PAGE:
Position: Short natural gas via the etf UNG
We recently shorted natural gas in our virtual portfolio, on the back of a supply and demand mismatch that we think will build in the intermediate term. Longer term, though, there are some justifiable reasons to be bullish of natural gas. T. Boone Pickens provides some interesting rationale for longer term demand for natural gas in the Pickens Plan.
Pickens prefaces the outline of his plan with the point that Americans are addicted to foreign oil, and on that point he is correct. According to most estimates, the United States uses 25% of the world’s oil despite having only 4% of the world’s population. Crude oil production in the U.S. peaked in 1970 (Hubbert’s Peak) at 9.7MM barrels per day, has been on steady decline ever since and is now producing less than 4.0MM barrels per day. Clearly, the U.S. is running out of oil and is becoming increasingly dependent on foreign oil sources.
One of the primary solutions that Pickens, and many advocates of natural gas, offer for as a solution to the issue of foreign oil dependence, is an increased use of natural gas, particular for transportation use. One on hand, Pickens is an investor who likely has a vested interest in promoting increased use of natural gas, but on the other hand there are some opportunities for natural gas to displace oil.
One example Pickens gives is that 20% of all the oil in the United States is used by 18 wheelers to transport goods around the nations. Displacing that fleet, with a natural gas fleet, would have a meaningful impact on domestic oil demand.
In contrast to oil, the United States is rich in natural gas. In fact, both production and reserves of natural gas continue to increase in the United States. The most recent estimates from the Potential Gas Committee, which is the authority that produces estimates every two years, suggests that the United States holds 2.1 trillion cubic feet as of the end of 2008, which is a 35% increase from 2006 (this fact is obviously bearish for price).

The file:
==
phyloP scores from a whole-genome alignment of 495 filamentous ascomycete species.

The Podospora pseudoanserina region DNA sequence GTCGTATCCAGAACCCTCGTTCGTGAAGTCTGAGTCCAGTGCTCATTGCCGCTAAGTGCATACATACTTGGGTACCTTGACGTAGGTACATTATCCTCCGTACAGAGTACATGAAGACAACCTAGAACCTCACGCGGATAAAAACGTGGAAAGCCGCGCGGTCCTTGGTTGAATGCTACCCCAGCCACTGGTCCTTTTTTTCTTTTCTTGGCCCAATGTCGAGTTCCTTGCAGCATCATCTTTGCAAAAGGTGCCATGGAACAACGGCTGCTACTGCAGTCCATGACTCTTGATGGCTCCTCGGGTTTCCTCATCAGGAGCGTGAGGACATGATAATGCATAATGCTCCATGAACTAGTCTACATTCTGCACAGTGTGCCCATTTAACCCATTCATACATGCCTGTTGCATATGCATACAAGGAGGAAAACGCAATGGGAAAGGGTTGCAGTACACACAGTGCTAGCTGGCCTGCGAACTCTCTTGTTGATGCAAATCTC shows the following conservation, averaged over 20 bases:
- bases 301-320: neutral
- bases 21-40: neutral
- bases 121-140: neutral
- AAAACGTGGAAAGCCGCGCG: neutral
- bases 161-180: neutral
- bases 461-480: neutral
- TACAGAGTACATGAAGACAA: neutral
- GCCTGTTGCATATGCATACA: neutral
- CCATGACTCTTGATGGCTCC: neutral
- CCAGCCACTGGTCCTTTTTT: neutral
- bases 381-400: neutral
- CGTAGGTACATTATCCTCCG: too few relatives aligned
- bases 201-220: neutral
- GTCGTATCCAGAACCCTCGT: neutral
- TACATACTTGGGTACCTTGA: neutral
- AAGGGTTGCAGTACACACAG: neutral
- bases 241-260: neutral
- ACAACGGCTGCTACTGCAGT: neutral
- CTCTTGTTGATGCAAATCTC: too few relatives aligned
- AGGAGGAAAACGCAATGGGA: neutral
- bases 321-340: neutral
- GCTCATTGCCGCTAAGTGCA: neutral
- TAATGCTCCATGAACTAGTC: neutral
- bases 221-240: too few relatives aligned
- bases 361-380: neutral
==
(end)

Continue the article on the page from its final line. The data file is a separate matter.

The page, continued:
Globally, there are roughly ~10MM vehicles that use natural gas. Most of the vehicles are located in five countries: Pakistan, Argentina, Brazil, Iran, and India. In aggregate, this is a very small portion of the world’s vehicular population. There are more than ~800MM vehicles in the world currently, so natural gas is just over 1% of the market in focused regions with access to cheap natural gas.
In his recent State of the Union address, President Obama mentioned clean energy no less than 10x, and made the following statement:
“But to create more of these clean energy jobs, we need more production, more efficiency, more incentives.”
At the moment, President Obama likely has other issues to focus on, put the potential for incentives to support cleaner forms of energy are clearly being bandied about within the administration and it is likely that natural gas would be a recipient of some incentives, as it is a cleaner form of vehicular fuel than gasoline (formed from oil). Perversely more incentives for natural gas could actually mean a lower price as production should increase.
While in the longer term natural gas is a logical path for the United States to pursue to displace her dependence on oil and for clean energy purposes, the pathway to increased demand will be lengthy. Setting aside massive government incentives, which could occur, we need to build a fleet of natural gas vehicles and an infrastructure of distribution. Neither of which is likely to occur in the shorter term and will require massive investments and time.
While we applaud Boone’s efforts, we remain short Natty.
Daryl G. Jones